Morbidity

The World Bank and World Health Organization (WHO) predict that by 2020, COPD will be ranked fifth in terms of the worldwide burden of disease [27]. The WHO also estimates that 1.1 billion people currently smoke. Assuming that 14% of smokers develop COPD, one could estimate that 150 million either have or will develop COPD — a number equivalent to the entire population of Russia.

In the United Kingdom during 1999/2000, there were 28million days of certified incapacity due to diseases of the respiratory system [30]. Over 10% of all acute medical admissions to hospital are due to exacerbations of COPD, and with an average length of stay of 10 days, these represent some 2.8 million hospital-bed days annually in the UK.

Morbidity from COPD is not confined to wealthy countries. Smoking prevalence is high and rising in many poorer regions, with China in particular likely to see huge death rates from smoking-related disease in the coming decades. Many of the statistics available in the UK or in the US are not collated in such countries, so that the effect of COPD can only be estimated. Some estimates of the global incidence of COPD in such countries are detailed in Table 1.2 [28,29].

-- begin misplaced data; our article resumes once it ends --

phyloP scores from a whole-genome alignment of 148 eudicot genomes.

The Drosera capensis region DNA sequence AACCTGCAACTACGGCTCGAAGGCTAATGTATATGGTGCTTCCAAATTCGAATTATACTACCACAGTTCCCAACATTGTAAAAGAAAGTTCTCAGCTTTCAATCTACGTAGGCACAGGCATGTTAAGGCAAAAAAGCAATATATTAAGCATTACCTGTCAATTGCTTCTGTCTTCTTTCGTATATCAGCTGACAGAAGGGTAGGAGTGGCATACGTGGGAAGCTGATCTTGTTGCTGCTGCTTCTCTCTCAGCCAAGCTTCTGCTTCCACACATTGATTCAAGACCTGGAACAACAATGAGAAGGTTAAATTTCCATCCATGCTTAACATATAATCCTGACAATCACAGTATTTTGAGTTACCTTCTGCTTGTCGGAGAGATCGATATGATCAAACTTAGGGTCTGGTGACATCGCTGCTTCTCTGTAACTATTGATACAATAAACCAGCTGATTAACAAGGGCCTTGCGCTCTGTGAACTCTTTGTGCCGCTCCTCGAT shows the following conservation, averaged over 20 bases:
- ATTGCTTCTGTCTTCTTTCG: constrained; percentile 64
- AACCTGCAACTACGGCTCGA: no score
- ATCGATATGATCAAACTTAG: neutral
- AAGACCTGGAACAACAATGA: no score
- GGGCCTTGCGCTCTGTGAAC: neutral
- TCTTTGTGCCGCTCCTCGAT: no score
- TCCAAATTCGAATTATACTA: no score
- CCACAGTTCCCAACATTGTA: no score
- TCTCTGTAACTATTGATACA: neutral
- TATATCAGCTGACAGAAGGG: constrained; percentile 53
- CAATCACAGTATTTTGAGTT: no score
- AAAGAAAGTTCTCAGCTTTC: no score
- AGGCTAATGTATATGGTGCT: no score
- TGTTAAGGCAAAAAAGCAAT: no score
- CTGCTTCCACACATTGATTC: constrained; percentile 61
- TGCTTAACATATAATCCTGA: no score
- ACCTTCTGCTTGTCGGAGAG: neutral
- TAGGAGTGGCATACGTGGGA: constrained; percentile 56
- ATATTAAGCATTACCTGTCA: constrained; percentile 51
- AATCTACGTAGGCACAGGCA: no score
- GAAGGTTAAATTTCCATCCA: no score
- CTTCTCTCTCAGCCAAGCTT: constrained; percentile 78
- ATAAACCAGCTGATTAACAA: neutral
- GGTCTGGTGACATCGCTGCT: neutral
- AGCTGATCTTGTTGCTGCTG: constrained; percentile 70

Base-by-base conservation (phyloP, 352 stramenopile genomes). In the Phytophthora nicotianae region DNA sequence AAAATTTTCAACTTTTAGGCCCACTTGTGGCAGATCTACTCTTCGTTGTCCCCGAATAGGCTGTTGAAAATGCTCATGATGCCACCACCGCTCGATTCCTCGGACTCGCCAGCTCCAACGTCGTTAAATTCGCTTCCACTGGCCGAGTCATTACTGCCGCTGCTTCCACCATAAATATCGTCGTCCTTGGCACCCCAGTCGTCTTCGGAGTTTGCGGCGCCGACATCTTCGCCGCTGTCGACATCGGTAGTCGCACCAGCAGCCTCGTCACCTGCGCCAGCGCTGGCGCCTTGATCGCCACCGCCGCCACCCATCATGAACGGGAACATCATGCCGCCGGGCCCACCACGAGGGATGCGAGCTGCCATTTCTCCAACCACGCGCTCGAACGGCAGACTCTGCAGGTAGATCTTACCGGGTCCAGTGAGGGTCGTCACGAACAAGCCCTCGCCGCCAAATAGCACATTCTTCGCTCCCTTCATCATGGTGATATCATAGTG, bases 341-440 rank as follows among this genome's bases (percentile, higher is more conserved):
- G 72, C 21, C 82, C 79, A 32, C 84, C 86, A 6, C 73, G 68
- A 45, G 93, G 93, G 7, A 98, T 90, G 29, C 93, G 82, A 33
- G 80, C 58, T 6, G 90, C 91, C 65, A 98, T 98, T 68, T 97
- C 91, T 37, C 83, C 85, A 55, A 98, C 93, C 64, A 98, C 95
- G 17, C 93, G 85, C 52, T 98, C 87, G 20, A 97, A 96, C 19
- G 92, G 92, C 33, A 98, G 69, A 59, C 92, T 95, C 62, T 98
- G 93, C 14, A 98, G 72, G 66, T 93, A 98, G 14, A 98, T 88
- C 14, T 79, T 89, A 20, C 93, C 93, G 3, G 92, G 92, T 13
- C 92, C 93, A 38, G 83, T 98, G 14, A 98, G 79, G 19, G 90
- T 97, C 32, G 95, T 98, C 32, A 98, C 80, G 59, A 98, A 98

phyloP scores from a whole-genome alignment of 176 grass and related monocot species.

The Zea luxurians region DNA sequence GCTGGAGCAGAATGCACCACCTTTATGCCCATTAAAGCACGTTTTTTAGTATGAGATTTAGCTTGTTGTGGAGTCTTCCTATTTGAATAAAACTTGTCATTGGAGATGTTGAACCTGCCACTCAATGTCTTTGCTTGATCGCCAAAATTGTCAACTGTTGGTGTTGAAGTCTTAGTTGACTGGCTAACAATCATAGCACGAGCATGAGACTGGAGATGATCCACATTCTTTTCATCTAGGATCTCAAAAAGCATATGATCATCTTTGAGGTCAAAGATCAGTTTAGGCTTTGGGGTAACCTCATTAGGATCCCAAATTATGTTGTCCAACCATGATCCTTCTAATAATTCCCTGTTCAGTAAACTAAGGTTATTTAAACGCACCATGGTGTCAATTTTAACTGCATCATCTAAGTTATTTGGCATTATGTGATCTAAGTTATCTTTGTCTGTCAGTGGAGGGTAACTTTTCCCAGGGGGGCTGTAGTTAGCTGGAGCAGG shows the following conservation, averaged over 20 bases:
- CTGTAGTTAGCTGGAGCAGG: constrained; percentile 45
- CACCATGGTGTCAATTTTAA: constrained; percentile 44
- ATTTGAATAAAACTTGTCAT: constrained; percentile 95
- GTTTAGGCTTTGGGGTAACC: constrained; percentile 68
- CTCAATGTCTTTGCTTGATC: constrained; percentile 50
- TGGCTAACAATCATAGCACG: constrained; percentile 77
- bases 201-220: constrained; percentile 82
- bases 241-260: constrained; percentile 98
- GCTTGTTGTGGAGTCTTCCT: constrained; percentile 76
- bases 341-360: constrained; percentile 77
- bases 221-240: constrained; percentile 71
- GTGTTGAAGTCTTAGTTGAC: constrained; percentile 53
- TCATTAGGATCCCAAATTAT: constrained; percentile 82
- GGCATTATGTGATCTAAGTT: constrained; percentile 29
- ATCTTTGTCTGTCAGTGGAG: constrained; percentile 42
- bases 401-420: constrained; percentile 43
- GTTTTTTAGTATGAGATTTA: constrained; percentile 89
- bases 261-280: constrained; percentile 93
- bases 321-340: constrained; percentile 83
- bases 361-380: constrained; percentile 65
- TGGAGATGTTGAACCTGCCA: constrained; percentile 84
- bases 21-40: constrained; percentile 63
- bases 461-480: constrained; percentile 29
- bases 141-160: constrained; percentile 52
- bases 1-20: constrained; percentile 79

But morbidity is not the only concern. Airflow limitation is associated with premature death, and the World Health Organization statistics attribute 2.74 million deaths worldwide to COPD in the year 2000. It is the fourth commonest cause of death in the USA, China and United Kingdom. In the United States,

Table 1.2 Prevalence of chronic obstructive pulmonary disease in poorer countries in 1990. Adapted from [28].

China

Former socialist economies Established market economies Sub-Saharan Africa India

Latin America and Caribbean Other Asian countries and islands Middle Eastern crescent World

Male/ Female/ 1000 1000

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A Disquistion On The Evils Of Using Tobacco

A Disquistion On The Evils Of Using Tobacco

Among the evils which a vitiated appetite has fastened upon mankind, those that arise from the use of Tobacco hold a prominent place, and call loudly for reform. We pity the poor Chinese, who stupifies body and mind with opium, and the wretched Hindoo, who is under a similar slavery to his favorite plant, the Betel but we present the humiliating spectacle of an enlightened and christian nation, wasting annually more than twenty-five millions of dollars, and destroying the health and the lives of thousands, by a practice not at all less degrading than that of the Chinese or Hindoo.

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